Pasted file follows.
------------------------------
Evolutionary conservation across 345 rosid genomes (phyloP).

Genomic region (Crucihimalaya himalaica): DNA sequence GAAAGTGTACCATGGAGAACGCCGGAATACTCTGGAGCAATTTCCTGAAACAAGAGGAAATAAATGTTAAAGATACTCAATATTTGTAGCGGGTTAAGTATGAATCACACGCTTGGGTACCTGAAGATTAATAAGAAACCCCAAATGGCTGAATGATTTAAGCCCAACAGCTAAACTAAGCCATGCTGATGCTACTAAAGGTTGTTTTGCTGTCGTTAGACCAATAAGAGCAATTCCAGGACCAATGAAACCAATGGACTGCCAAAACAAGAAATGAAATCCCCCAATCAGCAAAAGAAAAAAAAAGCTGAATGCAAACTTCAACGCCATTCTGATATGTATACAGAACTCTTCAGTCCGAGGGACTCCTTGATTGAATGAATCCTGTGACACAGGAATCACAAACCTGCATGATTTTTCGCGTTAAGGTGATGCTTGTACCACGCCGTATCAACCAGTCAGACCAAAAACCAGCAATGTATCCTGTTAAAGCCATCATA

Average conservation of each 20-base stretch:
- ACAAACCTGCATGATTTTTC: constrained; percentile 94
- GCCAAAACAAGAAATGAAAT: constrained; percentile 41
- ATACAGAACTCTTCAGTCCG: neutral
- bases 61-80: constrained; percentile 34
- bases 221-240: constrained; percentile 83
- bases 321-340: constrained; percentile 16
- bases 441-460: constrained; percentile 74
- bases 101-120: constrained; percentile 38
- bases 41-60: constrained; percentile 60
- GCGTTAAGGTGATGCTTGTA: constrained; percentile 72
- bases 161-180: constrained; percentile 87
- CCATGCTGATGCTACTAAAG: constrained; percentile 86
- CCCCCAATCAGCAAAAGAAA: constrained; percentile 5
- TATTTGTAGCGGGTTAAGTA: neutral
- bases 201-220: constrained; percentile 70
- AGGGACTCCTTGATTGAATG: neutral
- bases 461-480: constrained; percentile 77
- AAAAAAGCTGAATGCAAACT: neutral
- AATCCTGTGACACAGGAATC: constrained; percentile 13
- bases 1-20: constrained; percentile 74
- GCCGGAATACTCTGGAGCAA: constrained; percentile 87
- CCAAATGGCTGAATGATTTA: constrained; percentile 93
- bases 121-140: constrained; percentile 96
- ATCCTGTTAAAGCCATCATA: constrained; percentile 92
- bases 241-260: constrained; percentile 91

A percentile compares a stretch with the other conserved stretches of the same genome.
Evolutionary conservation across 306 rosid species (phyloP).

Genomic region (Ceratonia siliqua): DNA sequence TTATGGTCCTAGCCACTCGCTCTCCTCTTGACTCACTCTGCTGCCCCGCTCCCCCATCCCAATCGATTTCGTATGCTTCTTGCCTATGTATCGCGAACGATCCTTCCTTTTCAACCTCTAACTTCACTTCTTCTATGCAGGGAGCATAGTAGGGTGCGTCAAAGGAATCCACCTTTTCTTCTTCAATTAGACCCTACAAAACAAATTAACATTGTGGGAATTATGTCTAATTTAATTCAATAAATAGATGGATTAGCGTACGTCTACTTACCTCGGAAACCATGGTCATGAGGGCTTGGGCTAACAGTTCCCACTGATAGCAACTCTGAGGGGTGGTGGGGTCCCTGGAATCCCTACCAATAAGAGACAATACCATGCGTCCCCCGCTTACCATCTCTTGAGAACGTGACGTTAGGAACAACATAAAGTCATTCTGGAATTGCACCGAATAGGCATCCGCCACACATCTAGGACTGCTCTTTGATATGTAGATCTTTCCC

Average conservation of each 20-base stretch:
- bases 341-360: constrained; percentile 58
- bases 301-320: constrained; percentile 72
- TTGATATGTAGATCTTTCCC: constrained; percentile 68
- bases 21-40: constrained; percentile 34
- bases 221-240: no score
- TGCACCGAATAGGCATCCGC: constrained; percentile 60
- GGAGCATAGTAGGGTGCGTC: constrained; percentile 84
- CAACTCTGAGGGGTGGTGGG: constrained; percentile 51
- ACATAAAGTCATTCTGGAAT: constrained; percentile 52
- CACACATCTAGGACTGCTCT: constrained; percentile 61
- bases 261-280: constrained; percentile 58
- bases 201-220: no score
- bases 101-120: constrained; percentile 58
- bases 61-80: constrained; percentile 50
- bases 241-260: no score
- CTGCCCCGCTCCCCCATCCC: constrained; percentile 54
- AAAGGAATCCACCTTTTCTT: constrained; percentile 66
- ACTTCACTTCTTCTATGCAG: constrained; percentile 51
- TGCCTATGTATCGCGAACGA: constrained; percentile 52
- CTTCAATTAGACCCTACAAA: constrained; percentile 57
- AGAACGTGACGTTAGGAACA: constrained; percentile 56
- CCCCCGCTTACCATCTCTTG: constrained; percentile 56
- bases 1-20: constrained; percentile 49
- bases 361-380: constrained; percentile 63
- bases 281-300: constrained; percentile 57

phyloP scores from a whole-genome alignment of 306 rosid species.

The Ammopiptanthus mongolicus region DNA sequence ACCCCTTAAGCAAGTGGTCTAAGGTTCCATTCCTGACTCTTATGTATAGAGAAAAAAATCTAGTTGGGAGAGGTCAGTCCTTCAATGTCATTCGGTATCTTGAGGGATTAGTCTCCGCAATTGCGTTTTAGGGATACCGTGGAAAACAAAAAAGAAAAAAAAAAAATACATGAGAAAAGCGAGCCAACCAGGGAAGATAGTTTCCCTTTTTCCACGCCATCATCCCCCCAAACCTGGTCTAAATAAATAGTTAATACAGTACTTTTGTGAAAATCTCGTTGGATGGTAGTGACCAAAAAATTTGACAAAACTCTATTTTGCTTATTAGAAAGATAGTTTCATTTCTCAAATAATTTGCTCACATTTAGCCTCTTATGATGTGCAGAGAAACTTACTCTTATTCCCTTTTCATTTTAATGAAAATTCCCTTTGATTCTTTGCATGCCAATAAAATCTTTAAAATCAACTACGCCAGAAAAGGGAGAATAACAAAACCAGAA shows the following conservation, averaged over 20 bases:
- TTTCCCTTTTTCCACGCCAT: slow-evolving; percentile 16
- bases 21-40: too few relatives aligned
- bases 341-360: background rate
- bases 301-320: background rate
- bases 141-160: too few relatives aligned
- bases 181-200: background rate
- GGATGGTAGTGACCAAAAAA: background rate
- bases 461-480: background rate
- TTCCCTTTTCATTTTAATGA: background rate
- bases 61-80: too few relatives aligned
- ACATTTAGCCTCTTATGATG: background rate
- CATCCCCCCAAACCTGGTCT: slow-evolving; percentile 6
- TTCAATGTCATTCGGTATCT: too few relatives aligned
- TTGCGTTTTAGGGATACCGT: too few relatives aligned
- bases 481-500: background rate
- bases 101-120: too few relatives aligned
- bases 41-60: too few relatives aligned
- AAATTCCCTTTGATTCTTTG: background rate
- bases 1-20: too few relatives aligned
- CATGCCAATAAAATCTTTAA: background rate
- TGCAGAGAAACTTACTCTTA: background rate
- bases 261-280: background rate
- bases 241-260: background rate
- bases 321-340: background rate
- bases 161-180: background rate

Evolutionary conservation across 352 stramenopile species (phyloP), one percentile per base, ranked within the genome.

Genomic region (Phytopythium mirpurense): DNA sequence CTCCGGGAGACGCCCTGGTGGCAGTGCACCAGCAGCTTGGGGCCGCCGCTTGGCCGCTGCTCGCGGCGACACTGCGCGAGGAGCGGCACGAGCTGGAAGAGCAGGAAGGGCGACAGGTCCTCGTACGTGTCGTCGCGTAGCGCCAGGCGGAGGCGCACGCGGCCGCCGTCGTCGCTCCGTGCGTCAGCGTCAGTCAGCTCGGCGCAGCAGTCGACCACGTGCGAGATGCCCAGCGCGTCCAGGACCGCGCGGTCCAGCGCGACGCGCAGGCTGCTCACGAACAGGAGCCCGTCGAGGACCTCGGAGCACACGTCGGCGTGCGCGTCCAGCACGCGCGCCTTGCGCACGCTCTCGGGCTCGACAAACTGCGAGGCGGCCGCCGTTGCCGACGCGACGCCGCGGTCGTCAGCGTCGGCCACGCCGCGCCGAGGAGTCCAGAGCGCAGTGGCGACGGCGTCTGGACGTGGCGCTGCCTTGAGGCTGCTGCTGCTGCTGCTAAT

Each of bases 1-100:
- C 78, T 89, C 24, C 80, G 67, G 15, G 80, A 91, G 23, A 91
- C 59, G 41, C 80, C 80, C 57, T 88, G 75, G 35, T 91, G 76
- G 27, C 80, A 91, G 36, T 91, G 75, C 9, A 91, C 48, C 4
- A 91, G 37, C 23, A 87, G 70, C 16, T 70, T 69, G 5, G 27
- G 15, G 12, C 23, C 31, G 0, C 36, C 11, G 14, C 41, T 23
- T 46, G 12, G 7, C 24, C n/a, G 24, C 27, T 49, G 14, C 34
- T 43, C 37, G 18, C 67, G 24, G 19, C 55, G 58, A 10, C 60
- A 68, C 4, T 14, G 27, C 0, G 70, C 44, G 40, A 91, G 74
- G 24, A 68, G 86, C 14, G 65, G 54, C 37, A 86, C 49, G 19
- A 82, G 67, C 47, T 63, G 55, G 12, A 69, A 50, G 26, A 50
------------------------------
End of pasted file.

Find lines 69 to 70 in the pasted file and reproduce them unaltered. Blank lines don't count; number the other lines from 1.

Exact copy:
- bases 61-80: too few relatives aligned
- ACATTTAGCCTCTTATGATG: background rate